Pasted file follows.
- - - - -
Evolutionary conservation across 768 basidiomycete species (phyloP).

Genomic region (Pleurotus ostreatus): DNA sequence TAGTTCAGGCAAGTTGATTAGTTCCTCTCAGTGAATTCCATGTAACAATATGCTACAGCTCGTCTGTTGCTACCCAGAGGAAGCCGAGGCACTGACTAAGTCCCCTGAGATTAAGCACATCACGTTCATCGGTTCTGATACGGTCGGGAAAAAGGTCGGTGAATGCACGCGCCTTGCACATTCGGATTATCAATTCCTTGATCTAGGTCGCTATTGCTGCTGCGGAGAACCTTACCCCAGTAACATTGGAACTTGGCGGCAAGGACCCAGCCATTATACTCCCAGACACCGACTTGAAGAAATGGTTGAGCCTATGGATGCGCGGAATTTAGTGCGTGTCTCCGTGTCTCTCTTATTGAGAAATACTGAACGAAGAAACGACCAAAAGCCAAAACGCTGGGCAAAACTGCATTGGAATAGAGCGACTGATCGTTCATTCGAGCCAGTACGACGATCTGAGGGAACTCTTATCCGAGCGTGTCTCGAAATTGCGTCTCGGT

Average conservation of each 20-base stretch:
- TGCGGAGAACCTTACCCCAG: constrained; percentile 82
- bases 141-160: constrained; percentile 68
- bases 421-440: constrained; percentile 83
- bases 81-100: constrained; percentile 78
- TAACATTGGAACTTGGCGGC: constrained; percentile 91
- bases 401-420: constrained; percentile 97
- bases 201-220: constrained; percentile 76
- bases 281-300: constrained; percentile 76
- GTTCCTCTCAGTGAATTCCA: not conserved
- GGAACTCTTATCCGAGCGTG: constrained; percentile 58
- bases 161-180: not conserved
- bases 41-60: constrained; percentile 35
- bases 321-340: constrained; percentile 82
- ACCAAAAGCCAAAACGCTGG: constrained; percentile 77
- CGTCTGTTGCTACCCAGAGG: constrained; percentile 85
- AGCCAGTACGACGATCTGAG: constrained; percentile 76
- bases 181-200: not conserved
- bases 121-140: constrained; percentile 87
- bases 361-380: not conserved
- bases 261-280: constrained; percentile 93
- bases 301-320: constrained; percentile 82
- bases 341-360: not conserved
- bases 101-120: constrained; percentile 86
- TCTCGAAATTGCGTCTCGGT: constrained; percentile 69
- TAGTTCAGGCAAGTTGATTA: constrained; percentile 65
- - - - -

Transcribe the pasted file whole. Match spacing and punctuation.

Evolutionary conservation across 768 basidiomycete species (phyloP).

Genomic region (Pleurotus ostreatus): DNA sequence TAGTTCAGGCAAGTTGATTAGTTCCTCTCAGTGAATTCCATGTAACAATATGCTACAGCTCGTCTGTTGCTACCCAGAGGAAGCCGAGGCACTGACTAAGTCCCCTGAGATTAAGCACATCACGTTCATCGGTTCTGATACGGTCGGGAAAAAGGTCGGTGAATGCACGCGCCTTGCACATTCGGATTATCAATTCCTTGATCTAGGTCGCTATTGCTGCTGCGGAGAACCTTACCCCAGTAACATTGGAACTTGGCGGCAAGGACCCAGCCATTATACTCCCAGACACCGACTTGAAGAAATGGTTGAGCCTATGGATGCGCGGAATTTAGTGCGTGTCTCCGTGTCTCTCTTATTGAGAAATACTGAACGAAGAAACGACCAAAAGCCAAAACGCTGGGCAAAACTGCATTGGAATAGAGCGACTGATCGTTCATTCGAGCCAGTACGACGATCTGAGGGAACTCTTATCCGAGCGTGTCTCGAAATTGCGTCTCGGT

Average conservation of each 20-base stretch:
- TGCGGAGAACCTTACCCCAG: constrained; percentile 82
- bases 141-160: constrained; percentile 68
- bases 421-440: constrained; percentile 83
- bases 81-100: constrained; percentile 78
- TAACATTGGAACTTGGCGGC: constrained; percentile 91
- bases 401-420: constrained; percentile 97
- bases 201-220: constrained; percentile 76
- bases 281-300: constrained; percentile 76
- GTTCCTCTCAGTGAATTCCA: not conserved
- GGAACTCTTATCCGAGCGTG: constrained; percentile 58
- bases 161-180: not conserved
- bases 41-60: constrained; percentile 35
- bases 321-340: constrained; percentile 82
- ACCAAAAGCCAAAACGCTGG: constrained; percentile 77
- CGTCTGTTGCTACCCAGAGG: constrained; percentile 85
- AGCCAGTACGACGATCTGAG: constrained; percentile 76
- bases 181-200: not conserved
- bases 121-140: constrained; percentile 87
- bases 361-380: not conserved
- bases 261-280: constrained; percentile 93
- bases 301-320: constrained; percentile 82
- bases 341-360: not conserved
- bases 101-120: constrained; percentile 86
- TCTCGAAATTGCGTCTCGGT: constrained; percentile 69
- TAGTTCAGGCAAGTTGATTA: constrained; percentile 65